The real reasons why the BCCI opposes DRS
And it has little to do with 100% accuracy
A slew of questionable decisions in the first Border-Gavaskar Test have yet again brought to the fore the BCCI's continued opposition to the use of DRS in any and all its forms. The following leaked memo, however, has revealed that the reasons behind the board's obduracy has little to do with the much-touted inaccuracies of the system in the traditional sense, and that there is a whole lot more wrong with it than previously thought:
We remain concerned that HotSpot reveals more than just whether a batsman has nicked it or not. It also potentially stands to reveal mistakes made by our selectors, and we simply can't risk the loss of face. For example, HotSpot has of late failed to show evidence of a functioning brain within the skulls of some of our batsmen while trying to save a Test match. In some cases, specifically that of Wriddhiman Saha, there seems to be no evidence of a brain at all. So yeah... until these issues are sorted out, we remain against the use of such "technology". The Snickometer does not account for the possibility of sabotage by ventriloquism. Obviously, you haven't heard of the recent case of a slip fielder who mimicked the sound of an edge and then threw his voice at the batsman just as the ball passed the bat. Yeah, didn't think so. Virat Kohli's contract with a skin-lightening cream company specifically dictates that his face should always appear brighter on television than the rest of his body. Unless we find a way of showing his face as a lighter patch of grey than the rest of him, he's not going to be comfortable with appearing on HotSpot, etc. Not even Dhoni, who you'd figure would be the one player who wouldn't mind being seen in infra-red not just on the field but off it as well, seeing as how it mutes all that hideous grey hair on and around his face, supports the DRS. That's mainly because he knows better than to do that, of course, but still. Some of our more rustic, superstition-prone players are afraid that constant instant replays steal the soul. We have it on good authority (never having seen such things for ourselves of course) that "HotSpot" shares the same name with a number of disreputable establishments in Bangkok. I mean, really. What kind of example are we setting the kids here exactly? We've said it before and we'll say it again: the technology isn't 100% certain. As a board we take great pride in our abiding philosophy of doing things that enjoy only a 100% success rate. Like running a 100% corruption and scandal-free IPL tournament or cricket board. Is it too much to ask that we expect the same of the DRS? It can be unnecessarily humbling for brash, fashionable young men full of beans to be reduced to seeing themselves in cold, grey monotone and apparently without a shred of warmth within their being. Really, infra-red camera? No evidence of heat anywhere on the body other than where the ball touches you? Not even the heart? That's harsh; some of these fashionable young players are involved in charitable works outside of cricket, you know. Hello? What happened to giving the batsman the benefit of the doubt anyway? Since when did bowlers horn in on the action? Unless the DRS comes up with a way of giving the benefit of the doubt back to (Indian) batsmen, and not tattooed left-arm fast bowlers and spinners who appear out of nowhere to outbowl our own, anything else is just sullying the tradition of the game.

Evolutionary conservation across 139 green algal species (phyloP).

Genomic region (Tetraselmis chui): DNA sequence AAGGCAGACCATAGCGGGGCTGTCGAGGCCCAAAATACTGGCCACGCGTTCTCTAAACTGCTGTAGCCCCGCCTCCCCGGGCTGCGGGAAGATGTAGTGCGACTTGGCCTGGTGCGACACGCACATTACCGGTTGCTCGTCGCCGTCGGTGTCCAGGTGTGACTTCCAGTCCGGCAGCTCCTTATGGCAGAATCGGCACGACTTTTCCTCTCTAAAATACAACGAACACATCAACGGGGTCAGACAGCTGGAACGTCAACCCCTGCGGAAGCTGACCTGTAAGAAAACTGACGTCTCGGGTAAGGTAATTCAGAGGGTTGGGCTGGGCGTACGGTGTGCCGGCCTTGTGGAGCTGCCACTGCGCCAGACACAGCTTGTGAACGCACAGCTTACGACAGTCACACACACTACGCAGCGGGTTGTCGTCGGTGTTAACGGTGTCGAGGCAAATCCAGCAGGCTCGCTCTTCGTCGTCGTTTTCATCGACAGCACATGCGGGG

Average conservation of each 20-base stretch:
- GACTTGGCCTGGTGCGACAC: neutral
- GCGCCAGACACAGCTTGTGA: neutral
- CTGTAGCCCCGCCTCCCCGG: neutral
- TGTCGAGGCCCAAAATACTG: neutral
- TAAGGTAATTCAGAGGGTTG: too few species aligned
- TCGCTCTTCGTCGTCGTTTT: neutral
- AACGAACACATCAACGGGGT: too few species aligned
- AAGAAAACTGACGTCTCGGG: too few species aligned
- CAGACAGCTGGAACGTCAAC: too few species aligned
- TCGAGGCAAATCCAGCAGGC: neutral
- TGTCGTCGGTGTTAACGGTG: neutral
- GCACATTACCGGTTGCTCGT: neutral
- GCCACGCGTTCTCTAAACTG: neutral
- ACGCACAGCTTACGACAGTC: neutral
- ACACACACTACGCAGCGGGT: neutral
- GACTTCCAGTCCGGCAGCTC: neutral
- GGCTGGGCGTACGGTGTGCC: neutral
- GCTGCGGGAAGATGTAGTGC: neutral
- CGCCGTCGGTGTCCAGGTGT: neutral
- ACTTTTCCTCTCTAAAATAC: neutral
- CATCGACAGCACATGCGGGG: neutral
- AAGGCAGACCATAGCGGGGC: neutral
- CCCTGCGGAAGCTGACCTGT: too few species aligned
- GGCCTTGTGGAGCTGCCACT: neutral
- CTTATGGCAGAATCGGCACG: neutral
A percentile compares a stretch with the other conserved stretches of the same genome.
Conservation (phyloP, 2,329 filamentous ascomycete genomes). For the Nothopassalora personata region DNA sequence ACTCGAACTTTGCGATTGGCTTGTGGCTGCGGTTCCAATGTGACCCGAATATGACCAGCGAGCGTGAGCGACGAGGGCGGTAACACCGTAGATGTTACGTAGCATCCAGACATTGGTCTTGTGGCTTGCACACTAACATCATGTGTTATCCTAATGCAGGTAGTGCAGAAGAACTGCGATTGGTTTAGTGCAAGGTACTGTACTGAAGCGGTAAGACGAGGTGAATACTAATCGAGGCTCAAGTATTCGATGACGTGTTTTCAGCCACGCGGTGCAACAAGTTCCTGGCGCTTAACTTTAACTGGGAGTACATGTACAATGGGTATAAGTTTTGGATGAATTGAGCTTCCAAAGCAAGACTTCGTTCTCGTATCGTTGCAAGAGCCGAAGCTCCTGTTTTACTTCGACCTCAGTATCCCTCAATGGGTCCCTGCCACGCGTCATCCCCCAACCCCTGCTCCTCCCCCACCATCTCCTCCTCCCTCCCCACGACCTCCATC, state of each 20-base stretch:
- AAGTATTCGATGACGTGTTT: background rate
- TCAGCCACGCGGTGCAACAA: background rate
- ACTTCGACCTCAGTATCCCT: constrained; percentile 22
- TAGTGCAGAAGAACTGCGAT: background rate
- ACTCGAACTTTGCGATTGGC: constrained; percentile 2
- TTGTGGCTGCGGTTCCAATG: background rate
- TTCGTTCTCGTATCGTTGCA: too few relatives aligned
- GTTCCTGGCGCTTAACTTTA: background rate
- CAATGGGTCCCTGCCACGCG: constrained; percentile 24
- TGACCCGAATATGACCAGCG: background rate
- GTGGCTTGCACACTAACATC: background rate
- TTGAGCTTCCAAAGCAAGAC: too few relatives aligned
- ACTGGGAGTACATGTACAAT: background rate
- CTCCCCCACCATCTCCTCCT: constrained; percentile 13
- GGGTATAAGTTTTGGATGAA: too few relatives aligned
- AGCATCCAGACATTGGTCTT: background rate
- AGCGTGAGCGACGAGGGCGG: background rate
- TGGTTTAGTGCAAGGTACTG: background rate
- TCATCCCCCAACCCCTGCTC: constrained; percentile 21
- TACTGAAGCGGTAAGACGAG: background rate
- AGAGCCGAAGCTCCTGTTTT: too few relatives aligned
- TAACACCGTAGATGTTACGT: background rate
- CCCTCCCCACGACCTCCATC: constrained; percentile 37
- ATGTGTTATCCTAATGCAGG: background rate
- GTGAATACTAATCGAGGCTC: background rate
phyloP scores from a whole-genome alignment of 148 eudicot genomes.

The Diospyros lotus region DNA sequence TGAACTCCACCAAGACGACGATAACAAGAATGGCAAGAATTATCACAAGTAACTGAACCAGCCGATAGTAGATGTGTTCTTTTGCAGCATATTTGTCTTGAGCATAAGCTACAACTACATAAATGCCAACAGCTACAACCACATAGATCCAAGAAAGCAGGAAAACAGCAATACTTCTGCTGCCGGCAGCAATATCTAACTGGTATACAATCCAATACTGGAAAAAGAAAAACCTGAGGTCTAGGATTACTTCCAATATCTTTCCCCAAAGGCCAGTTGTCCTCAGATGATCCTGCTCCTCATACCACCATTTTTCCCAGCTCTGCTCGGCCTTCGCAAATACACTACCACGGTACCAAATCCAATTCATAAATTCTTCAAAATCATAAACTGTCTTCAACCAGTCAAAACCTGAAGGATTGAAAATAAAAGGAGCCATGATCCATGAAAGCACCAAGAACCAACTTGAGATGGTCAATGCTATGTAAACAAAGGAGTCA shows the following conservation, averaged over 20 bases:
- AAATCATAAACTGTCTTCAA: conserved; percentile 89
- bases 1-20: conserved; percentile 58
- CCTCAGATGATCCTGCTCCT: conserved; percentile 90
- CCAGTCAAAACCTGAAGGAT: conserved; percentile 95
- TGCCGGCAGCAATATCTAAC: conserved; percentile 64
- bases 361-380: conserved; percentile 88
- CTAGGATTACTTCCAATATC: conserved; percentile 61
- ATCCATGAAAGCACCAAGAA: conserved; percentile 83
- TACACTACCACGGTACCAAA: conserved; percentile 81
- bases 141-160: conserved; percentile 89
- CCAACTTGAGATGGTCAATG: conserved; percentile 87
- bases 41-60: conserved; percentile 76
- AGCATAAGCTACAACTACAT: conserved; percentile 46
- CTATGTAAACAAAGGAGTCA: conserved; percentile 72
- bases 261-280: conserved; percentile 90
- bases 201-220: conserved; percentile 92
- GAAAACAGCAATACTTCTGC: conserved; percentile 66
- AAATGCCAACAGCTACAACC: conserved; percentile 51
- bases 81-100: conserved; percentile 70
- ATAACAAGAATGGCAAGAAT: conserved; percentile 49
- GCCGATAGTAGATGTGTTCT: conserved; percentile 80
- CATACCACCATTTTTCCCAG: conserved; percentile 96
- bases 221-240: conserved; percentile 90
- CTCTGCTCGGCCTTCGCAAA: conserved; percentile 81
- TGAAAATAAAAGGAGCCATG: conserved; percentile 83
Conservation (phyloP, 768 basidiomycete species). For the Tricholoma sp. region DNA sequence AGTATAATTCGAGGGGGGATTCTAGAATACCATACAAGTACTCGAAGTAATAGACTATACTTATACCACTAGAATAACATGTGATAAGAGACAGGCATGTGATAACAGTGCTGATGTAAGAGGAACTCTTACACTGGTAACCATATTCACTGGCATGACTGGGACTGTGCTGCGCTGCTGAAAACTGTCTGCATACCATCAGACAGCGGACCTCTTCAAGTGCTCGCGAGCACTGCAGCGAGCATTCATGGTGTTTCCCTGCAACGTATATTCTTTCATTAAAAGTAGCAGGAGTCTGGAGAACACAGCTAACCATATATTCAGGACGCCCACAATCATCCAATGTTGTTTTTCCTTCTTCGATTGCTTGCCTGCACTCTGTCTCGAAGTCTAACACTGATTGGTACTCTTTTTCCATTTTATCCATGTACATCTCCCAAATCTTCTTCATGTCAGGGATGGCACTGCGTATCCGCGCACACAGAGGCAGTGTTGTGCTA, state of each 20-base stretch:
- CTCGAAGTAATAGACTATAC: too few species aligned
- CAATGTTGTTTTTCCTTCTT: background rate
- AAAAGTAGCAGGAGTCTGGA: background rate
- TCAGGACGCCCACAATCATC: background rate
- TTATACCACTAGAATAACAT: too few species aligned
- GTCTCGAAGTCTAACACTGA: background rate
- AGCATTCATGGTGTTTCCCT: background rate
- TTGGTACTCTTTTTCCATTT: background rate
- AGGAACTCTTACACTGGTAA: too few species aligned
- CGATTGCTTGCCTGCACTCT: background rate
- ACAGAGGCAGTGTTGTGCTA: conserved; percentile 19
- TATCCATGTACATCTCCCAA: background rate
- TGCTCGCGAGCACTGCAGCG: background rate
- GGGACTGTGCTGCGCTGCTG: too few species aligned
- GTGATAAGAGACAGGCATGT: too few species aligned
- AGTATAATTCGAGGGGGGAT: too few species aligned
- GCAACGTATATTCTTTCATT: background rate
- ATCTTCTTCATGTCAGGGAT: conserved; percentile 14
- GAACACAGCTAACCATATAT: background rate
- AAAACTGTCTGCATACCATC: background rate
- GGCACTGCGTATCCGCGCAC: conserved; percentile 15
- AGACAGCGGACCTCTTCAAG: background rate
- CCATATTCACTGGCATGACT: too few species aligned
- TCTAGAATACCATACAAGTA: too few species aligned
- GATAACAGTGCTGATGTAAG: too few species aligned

- We have learned through painful experience that even with the DRS, decisions go in India's favour only some of the time. Since that already happens without the DRS, we fail to understand the point of it.